Work smarter, not harder. That’s the name of the game. Do you have a pile of paper on your desk, a big to-do list or clients waiting on your response? Of course you do, you’re an entrepreneur. With so many tasks and processes to through on a daily basis, business can be overwhelming at times. Throw in distractions like Facebook and smartphones then suddenly you aren’t getting much done. Today you’re going to become much more organized and productive. That’s because I’m going to share some proven strategies to get more work done with less headaches. Keep reading on if that sounds like something you would like to learn.
The Open Loop Syndrome
I first learned about this in a book called Getting Things Done by David Allen. If there was one book that single handedly changed my productivity game, it was this one. In the book, David goes into something called “open loops“. You probably one going on right now. We all do at some point. An open loop is that thought that continually runs through your head all day and night. You can’t seem to get rid of it. This can distract you and slow your productivity to a haul if you’re not careful.
Open loops can be resolved within an instant by simply closing them. For example, you’re worrying about scheduling some calls with clients and it sticks in your head. If you were to just take the few minutes to schedule the calls and make sure it fits into your calendar, it’s finished. The loop is closed! The key is to take action. Schedule, decide, make a plan. That open loop only exists because you haven’t made a decision about what ever you’re pondering. Stop thinking, start making decisions.
Every morning I make a to-do list based on what my focuses are for my businesses. Perhaps I got a guest post opportunity so I won’t wrote for my website until tomorrow. Maybe I just plain old feel like doing more SEO that day. I go with the flow but always make sure I’m doing tasks that bring results.
You should be making a to-do list every day to stay on track. Include the main tasks you need to be doing every day like emails, content creation, client work and similar. Don’t forget to add in time for yourself too like reading, meditating and working out. There’s something very satisfying about scratching off things on your list as you complete them. At the end of the day, it’s a great feeling too when you see how much you’ve accomplished.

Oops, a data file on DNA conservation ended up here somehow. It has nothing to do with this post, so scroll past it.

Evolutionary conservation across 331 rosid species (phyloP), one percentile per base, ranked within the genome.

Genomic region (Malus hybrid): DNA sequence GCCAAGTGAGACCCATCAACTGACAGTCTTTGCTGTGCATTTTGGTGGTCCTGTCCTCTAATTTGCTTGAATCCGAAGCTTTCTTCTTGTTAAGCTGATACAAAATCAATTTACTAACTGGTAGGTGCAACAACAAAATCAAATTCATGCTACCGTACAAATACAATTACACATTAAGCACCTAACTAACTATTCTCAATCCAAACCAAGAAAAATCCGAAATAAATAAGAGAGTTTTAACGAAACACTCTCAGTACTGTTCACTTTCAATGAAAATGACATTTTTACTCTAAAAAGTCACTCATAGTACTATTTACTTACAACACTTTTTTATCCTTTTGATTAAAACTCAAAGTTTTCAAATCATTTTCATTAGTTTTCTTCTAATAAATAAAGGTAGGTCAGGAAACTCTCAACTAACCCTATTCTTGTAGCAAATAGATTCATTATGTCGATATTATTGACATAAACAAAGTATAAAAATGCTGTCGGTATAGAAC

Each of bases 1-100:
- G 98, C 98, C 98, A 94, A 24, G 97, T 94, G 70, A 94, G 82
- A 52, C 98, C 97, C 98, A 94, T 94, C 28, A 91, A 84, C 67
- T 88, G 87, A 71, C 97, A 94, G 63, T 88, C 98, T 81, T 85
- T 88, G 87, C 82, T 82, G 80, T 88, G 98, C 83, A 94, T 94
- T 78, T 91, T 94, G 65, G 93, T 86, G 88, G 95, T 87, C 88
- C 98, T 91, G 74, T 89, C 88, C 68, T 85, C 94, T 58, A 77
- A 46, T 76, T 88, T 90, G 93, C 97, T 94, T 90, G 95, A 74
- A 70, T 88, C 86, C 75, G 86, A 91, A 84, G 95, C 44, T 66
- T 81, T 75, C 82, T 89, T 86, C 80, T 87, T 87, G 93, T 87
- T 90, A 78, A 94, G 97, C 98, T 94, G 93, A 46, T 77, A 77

Probably even more important then having a to-do list is scheduling. You need to know what you should be doing every day of course, but it’s crucial you know when and for how long. This will take some testing and trial and error depending on your lifestyle. Do your best to create a schedule that has some good breaks in it and time for you. I personally enjoy waking up around 6:00am and going to bed around 9:00-10:00pm.
When I first wake up, I make some tea or coffee and get into some light tasks. Checking my emails, analytics and doing some social media marketing is my go to. Around 7:00am I’m wide awake and can jump into more energy driven tasks like content creation or outreach. If I finish writing an article around 8:15am for example, I’ll take a break to stretch and read. My mornings and early afternoon get all of the hard work out of the way so I can workout, meditate and do my own things later.
Find what suits you best in terms of work/life balance. Switch it up and try different things. Give yourself a certain amount of allotted time for each task and a little break here and there.
This is another awesome tip I learned from Getting Things Done, I can’t plug that book enough. A weekly review is exactly what you think it is, a review you do weekly to measure progress. For myself, I use a Google Doc’s spreadsheet and include areas such as:
- Health and fitness
Every Monday I go through these categories and write about progress I’ve made, new ideas and strategies. You can use whatever software you want and write about whatever you prefer. I find this keeps me on track to achieve my goals.
Get a Performance Partner
A “performance partner” was something I picked up from books like The Compound Effect and The $100 Startup. It’s simply a business partner or friend that motivates you, keeps you measured up and vice versa. One of my best friends Evan, the owner of WiseMedia, is the perfect example of this. On practically a daily basis we keep each other updated with our goals, progress and business ideas. We are always linking each other useful content, videos and recommending books. A relationship like this is priceless as an entrepreneur as it keeps you on your toes, held accountable, and in the right direction. Do you have a performance partner? If not, go get one!
Thanks for reading today’s article. I hope you learned a thing or two that will up your productivity game as an entrepreneur. Feel free to share it with any friend that are into business!